4 Suspects Held in Slayings of 3 Shoppers
Four people were arrested Friday in connection with the abduction and slaying of three San Gabriel Valley shoppers, and authorities said the well-armed gang apparently intended to continue its rampage of lethal robberies.
The suspects--two men recently released from jail and two women--were captured in a predawn raid on their West Covina apartment, not far from the Puente Hills shopping mall where at least one of the victims was kidnaped. The bodies of two women were left along freeways, while the third victim, a man, was dumped in a trash bin on a school campus.
All three were shot while on shopping trips, and the crimes triggered fear among the patrons of many Southern California malls--a fear that Los Angeles County sheriff’s officials suggested was not without foundation.
“We were absolutely convinced there were going to be further murders,” Undersheriff Robert Edmonds told a crowded news conference at the Hall of Justice building in downtown Los Angeles.
Edmonds said the “tremendous break” in the case came from videotapes taken by hidden bank cameras at automated teller machines, which showed the suspects using two victims’ stolen ATM cards. One of the women victims, still alive at the time, could be seen sitting in a car while her abductors obtained cash, Edmonds said.
A small arsenal of weapons--including M-16 and AK-47 assault rifles--was seized when a sheriff’s SWAT team stormed the West Covina apartment at 3 a.m. Friday, Edmonds said.
Also recovered were a Ruger .357 magnum and a Smith & Wesson .38-caliber revolver, which authorities believe was used in the murders.
“They had no regard for human life whatsoever,” West Covina Police Cmdr. John Distelrath said.
Murder charges are expected to be brought against the four next week, authorities said. Detectives are investigating whether any of the four were involved in other murders, kidnapings and robberies in the San Gabriel Valley, and perhaps other places, during the last several weeks, Edmonds said.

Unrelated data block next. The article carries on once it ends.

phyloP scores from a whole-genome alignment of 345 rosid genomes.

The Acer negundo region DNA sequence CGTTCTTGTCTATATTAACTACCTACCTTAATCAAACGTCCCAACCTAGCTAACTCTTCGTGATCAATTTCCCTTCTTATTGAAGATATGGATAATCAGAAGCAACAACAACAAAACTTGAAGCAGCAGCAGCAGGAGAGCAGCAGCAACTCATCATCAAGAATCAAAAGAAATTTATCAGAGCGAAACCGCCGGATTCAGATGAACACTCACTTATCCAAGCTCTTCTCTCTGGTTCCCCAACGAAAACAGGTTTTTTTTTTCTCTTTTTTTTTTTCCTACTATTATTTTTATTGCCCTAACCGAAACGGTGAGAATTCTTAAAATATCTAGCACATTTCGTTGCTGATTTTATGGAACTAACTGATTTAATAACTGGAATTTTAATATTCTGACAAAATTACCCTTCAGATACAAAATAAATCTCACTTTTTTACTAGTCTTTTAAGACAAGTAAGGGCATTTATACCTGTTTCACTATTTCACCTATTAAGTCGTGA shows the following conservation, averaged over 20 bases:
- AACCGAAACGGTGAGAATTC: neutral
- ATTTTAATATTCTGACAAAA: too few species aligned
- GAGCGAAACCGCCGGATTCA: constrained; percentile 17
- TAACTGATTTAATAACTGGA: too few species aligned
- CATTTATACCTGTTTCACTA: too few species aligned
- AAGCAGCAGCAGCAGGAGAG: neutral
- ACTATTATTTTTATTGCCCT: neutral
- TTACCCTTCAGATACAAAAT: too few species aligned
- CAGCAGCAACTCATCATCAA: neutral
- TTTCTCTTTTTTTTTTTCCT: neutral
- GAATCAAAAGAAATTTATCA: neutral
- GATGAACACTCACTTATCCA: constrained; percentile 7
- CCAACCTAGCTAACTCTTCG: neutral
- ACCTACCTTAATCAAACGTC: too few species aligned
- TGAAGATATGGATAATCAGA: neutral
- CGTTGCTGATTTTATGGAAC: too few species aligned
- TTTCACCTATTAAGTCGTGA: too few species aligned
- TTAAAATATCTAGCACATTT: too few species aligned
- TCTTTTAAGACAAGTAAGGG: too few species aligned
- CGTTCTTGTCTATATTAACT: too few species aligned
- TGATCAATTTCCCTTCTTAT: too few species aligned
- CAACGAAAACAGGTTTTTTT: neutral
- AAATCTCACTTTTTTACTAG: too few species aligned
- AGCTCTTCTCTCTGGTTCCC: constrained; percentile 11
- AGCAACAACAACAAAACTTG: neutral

One of the men in custody, Vincent Hubbard, 26, had been paroled from state prison one month before the crimes began, records show. He served time on narcotics charges and charges of assault on a correctional officer. The other man arrested, John Lewis, 21, was released two months ago from the California Youth Authority after serving four years for assault with a deadly weapon and burglary.
Hubbard was described by state parole officials as a veteran gang member who had been in and out of jail over the past decade.
Arrested with them were Eileen Huber, 20, and Lewis’ sister, Robin Machuca, 26, who has been arrested several times on drug and theft charges, sheriff’s officials said.
Edmonds said hidden cameras at two banks captured the suspects on film and that detectives showed the photographs to West Covina police, who immediately recognized the suspects--and knew where they lived. In fact, police had questioned them within the last few days in connection with an unrelated crime, Distelrath said.
The first victim was Willie Newton Sams, 40, of West Covina. He was abducted Aug. 18 as he walked from his home to a nearby store, and was shot to death by robbers who stole his money, credit and teller machine cards. His body was found in a dumpster at a West Covina school.
Last Saturday, Elizabeth Nisbet, 49, was abducted from the Puente Hills Mall as she sat in her 1990 Ford Bronco awaiting her husband. Her body, with a gunshot in the head, was found later that day in the Bronco alongside the San Gabriel River Freeway in Irwindale.
On Tuesday, Shirley Denogean, 56, disappeared after telling co-workers in City of Industry that she was going shopping. Later that day, passersby found her body alongside the Pomona Freeway in South El Monte. She had been shot numerous times. Her 1980 Mercedes-Benz was found shortly afterward.
Both women had been bound, either by plastic cord or duct tape, investigators said.
Before Thursday, investigators had only been able to identify the car the assailants had been using. They obtained that information after the four attempted to buy $700 worth of clothing at a Miller’s Outpost store in El Monte on Aug. 19, the day after Sams was killed. They were using his stolen American Express card.
The card had already been canceled, and store employees wrote down the license plate number of the car that the suspects were driving.
The car, a 1978 Mercury, was registered to an address in Baldwin Park. Police unsuccessfully staked out the address.
After zeroing in on the West Covina address after discovery of the bank photographs, about three dozen officers, including SWAT team sharpshooters and surveillance specialists, surrounded the apartment in the 2500 block of Temple Avenue on Thursday night and waited for a search warrant.